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From furloughs to a public listing in four months
Hello and welcome to Pipeline. This week: SPAC secrets, email chain pitches, and a 2011 holiday party that people are still talking about.If you were forwarded this email, be sure to sign up here.
- Not the party guest you want. Former Kleiner Perkins partner Ellen Pao tweeted this week that Ghislaine Maxwell attended the firm's holiday party in 2011. (Another notable attendee: Al Gore.) It's a claim that Pao made in 2019, but this time she said that the firm "knew she was supplying underage girls for sex." Pao later clarified it was simply "suspected" rather than known, linking to a Daily Mail article from 2011. Pao didn't respond to an email request for comment, and Kleiner Perkins declined to comment.
- Fwd: Fwd: The lucky pitch deck. A chain letter meant to unlock "good fortune" has circulated through 500 venture capitalists and firms like Andreessen Horowitz, SoftBank and Floodgate in the last two weeks. It's a clever way to pitch that rewards the forwarding investors with a link to a video promising good fortune and a way to sign up for a pitch meeting. And so far, it's worked: a dozen pitch meetings and counting. I talked to its creator, Danielle Baskin, and will share more on Monday on Protocol. (Oh, and if you were left off that chain letter but want more good fortune, refer 10 people to sign up for Protocol newsletters, and you can get a Protocol-branded mug.)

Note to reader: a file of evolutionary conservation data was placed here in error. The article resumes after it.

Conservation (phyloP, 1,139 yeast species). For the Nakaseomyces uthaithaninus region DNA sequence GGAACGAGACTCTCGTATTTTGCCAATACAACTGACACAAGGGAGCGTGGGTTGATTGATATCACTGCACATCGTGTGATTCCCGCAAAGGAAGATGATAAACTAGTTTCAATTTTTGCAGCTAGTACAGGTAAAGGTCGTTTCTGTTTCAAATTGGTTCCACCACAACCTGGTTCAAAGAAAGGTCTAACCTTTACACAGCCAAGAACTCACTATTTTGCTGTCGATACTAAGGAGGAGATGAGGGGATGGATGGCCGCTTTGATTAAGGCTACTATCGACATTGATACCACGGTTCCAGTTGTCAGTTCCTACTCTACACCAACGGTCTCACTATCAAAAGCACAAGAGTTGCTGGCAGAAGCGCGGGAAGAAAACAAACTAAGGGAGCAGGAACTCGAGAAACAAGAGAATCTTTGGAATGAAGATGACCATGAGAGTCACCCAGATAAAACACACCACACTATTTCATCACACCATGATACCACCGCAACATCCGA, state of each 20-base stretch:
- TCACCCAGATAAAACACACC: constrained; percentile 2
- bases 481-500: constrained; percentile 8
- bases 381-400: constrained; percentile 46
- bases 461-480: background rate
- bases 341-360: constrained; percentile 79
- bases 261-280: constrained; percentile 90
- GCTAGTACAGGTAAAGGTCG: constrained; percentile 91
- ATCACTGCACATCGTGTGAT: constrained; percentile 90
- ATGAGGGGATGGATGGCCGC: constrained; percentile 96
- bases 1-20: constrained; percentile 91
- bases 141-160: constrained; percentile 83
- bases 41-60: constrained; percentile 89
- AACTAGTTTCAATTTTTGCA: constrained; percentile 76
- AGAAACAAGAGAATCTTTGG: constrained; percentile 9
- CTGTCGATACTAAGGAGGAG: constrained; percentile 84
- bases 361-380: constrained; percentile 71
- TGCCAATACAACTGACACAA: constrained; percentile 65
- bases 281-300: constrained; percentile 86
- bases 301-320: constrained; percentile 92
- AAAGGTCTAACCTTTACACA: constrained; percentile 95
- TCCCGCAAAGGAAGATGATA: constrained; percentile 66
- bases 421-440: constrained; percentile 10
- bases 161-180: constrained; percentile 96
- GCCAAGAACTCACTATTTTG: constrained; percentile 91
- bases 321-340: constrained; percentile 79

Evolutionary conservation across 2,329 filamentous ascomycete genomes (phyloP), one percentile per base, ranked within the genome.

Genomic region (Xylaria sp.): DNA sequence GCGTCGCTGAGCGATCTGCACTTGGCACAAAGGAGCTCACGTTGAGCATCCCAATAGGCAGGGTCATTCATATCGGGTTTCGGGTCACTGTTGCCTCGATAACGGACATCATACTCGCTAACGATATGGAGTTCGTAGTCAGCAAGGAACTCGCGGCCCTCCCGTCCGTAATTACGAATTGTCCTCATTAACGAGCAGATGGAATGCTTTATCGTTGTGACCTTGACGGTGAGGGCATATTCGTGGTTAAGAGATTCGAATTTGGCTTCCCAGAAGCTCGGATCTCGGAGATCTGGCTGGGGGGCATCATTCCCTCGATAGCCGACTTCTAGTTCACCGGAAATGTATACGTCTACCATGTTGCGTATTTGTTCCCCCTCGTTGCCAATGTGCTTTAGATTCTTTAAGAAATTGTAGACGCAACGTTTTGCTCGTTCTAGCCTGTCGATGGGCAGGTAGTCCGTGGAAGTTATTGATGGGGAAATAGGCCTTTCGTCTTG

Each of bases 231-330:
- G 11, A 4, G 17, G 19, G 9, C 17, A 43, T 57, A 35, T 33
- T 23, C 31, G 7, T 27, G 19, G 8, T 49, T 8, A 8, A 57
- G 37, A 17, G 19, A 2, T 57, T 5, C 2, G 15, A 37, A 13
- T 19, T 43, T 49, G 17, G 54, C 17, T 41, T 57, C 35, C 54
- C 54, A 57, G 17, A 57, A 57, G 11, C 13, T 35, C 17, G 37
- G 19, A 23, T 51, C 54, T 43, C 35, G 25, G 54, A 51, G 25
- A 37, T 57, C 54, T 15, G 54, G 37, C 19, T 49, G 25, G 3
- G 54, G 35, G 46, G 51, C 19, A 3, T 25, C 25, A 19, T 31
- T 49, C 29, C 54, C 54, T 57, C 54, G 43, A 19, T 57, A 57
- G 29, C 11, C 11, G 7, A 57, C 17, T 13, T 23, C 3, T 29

- "We call it Mmhmm because I think it's important to have a name that you can say while eating." Former Evernote CEO Phil Libin has a new app, called Mmhmm, in beta that turns video calls into a "Weekend Update"-style presentation. I'm certainly on board with the naming idea.
Biz on Biz
What's so special about SPACs?
In March, online car sales startup Shift was in a precarious position. Its founder and co-CEO George Arison had to cut employees' pay and furlough many of them as he forecasted a revenue plunge.
- "There's no sacred cow in this kind of scenario," he warned founders at the time. "The sooner you move, the better off you'll be."